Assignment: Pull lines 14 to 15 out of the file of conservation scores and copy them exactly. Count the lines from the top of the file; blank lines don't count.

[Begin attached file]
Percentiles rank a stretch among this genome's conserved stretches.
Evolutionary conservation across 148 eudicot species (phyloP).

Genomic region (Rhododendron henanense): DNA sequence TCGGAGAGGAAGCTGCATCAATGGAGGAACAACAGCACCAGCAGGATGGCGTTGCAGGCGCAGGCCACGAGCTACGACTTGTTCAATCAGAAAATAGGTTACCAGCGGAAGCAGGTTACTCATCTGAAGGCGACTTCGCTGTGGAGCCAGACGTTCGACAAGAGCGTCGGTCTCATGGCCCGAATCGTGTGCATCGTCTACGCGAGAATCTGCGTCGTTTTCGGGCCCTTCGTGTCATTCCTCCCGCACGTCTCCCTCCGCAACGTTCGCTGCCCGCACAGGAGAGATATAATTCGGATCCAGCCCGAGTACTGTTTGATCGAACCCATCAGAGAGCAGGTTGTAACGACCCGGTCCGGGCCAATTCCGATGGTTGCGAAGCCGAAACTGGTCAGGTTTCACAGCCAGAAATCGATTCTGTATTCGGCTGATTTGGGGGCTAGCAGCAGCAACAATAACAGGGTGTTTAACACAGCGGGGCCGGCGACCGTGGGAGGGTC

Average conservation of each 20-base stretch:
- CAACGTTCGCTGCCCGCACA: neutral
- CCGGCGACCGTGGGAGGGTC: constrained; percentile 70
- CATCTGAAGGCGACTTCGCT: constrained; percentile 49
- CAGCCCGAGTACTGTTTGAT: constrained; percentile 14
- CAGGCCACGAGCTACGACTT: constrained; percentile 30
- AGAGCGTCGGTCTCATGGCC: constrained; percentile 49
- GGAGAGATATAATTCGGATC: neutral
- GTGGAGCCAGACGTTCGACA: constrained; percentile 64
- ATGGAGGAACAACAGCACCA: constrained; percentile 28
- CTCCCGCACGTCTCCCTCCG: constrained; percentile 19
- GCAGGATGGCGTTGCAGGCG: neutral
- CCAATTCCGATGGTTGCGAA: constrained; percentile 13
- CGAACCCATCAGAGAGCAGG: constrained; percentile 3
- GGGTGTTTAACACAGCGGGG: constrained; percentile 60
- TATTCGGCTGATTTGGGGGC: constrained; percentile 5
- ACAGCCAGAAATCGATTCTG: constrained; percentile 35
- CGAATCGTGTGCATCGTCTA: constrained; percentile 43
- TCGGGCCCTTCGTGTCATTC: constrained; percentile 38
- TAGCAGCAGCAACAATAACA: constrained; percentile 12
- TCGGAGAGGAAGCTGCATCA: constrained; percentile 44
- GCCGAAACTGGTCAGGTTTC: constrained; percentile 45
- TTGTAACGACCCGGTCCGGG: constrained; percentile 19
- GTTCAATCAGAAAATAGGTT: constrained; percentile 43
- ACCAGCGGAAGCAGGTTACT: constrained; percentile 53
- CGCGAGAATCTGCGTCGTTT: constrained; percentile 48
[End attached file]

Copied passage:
- CTCCCGCACGTCTCCCTCCG: constrained; percentile 19
- GCAGGATGGCGTTGCAGGCG: neutral